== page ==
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Aug-26-2010 20:37printcomments

West Africa Food Crisis Forces UN to Make Agonizing Decision

People on the ground say it is an appalling situation.

A child awaits the food that will stop him sliding into malnutrition.  (Copyright: Francesco Manetti)
UN Photo: A child awaits the food that will stop him sliding into malnutrition. (Copyright: Francesco Manetti)

(NIGER DELTA / PORTLAND) - World Food Program (WFP) will need to prioritize children under the age of two; 60% of people in dire need of aid may not receive adequate help. “We have known about this crisis for months and yet more than a million people in Niger will continue to starve over the coming weeks and perhaps months due to lack of funds,” said Raphael Sindaye, Oxfam Deputy Regional Director in West Africa.

WFP in Niger, the country worst-hit by the West Africa food crisis, has been forced to make an agonizing decision. They must abandon plans to provide emergency food to families with children over the age of two because of an enormous funding shortfall.

This news comes at the peak of the food crisis when there is still almost two months to go before the next harvest. Only families with children under the age of two will receive food aid in the coming weeks. This plan will not adequately cover even these families as they will only receive 50 kilograms of cereal, half the amount an average family of seven needs each month. The remaining 60 percent of the affected population will be left to depend on a woefully under-resourced government and other aid organizations.

Oxfam made the announcement last week “We have repeatedly called for donors to increase their funding to WFP and other aid agencies – but still not enough is being done.” Raphael Sindaye, added “No humanitarian agency should be forced into such an impossible position, especially one backed by the entire international community. WFP is being forced to make the heartbreaking decision to direct its limited resources only to families with children under two because it lacks the cash it needs to do the job. Every day is a battle to find food.”

Across the Sahel belt of West Africa drought and erratic rains have caused meager harvests and severe water shortages, forcing Niger, Mali and Chad to depend largely on international aid. More than 10 million people are affected by the crisis, seven million of those in Niger where hundreds of thousands of children face starvation.

50-year old Maria Ali, a mother of 10 in a village near Zinder, Niger told Oxfam, “We have no crops and no land of our own, and now we are very hungry. It's the hardest year I can remember. No one here has received any help. There is nothing we can do, we just pray that God will help us. We urge anyone, the government, the international organizations, to come to our aid. Every day is a battle to find food for my children.”


Fatima Husseini, 50, and mother of nine said, “We have not received any help here, though I know other places have received something. But we are not jealous because we know that everybody needs aid. I urge anybody to come to help us.”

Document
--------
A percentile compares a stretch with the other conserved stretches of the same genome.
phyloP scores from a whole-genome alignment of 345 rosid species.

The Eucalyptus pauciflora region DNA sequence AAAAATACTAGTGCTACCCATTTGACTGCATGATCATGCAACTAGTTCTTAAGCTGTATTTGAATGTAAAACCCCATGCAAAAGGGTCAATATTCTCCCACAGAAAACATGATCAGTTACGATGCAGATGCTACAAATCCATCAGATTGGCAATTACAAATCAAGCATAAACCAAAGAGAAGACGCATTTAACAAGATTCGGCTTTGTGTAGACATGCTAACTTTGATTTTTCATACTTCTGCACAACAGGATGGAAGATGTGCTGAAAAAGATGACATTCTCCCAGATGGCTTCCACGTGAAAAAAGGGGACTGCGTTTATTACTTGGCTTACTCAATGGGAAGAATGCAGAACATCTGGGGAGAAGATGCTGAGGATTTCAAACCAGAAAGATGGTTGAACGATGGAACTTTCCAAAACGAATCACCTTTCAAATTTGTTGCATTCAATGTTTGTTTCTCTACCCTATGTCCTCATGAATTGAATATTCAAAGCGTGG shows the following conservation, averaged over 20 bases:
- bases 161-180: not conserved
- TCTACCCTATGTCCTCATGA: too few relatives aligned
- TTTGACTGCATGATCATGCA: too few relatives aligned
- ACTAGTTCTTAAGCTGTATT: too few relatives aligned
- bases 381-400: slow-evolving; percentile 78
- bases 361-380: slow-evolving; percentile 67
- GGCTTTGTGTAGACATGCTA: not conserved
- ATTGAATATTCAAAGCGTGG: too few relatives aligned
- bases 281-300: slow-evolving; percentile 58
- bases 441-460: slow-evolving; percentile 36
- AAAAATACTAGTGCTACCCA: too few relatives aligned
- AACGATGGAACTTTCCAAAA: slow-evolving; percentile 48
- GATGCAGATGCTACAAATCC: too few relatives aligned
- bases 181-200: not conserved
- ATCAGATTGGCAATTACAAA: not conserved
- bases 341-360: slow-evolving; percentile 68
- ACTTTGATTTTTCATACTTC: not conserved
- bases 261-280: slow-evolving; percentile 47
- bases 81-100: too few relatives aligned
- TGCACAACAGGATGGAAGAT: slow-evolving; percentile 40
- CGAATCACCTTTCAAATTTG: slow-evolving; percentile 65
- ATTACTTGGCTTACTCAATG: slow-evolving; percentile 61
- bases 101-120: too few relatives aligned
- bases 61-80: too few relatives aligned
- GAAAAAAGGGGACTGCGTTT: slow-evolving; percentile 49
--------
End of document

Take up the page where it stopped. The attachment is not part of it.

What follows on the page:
WFP must begin prioritizing, only 700,000 children under the age of two and their families out of the 8 million that are in desperate need will be assisted. The numbers continue to rise and the need becoming ever more present as 17 percent of children under five in Niger are classified as acutely malnourished; above the 15 percent threshold which is considered a global emergency. The consolidated appeal for the West Africa region as a whole faces a shortfall of $483 million; $96 million of that needed for Niger.

"This is an appalling situation” said Raphael Sindaye. Missing funds are urgently needed to buy essential trucks, open more storage space and ensure food actually reaches communities. The WFP has 42,000 tons of food available, but needs approximately double this to reach the almost eight million people affected in Niger.

*Sources: Oxfam International


Alysha Atma spends many hours working on projects that support and benefit the beleaguered people of African nations who spend way too much time off the western media's radar. This writer explains that she is a culmination of all her experiences, most importantly knowledge she says, and all that she still needs to learn; lessons of love, laughter and the extraordinary giving of both young and old. She says she has the enormous fortune of learning from the best; every person around her, and the amazing strength and fortitude of those she has never met but will always strive to listen to. "I continue to work and write because I believe in the power of community and the power of one, both contradictory to each other and yet can move together in a very powerful way. I feel a responsibility to use my place, freedoms and connections here in the US to stand up and yell for those who need my voice and actions. I have seen such strength in my fellow humans that I cannot even begin to comprehend, they have traveled distances, have gone without food, water, shelter and safety for days and weeks at a time. I have a responsibility as a fellow human to put our common humanity before anything else. Everyone deserves to look towards tomorrow, to dream of a safe future and to have a peaceful present." You can write to Alysha Atma at: alysha.atma@gmail.com




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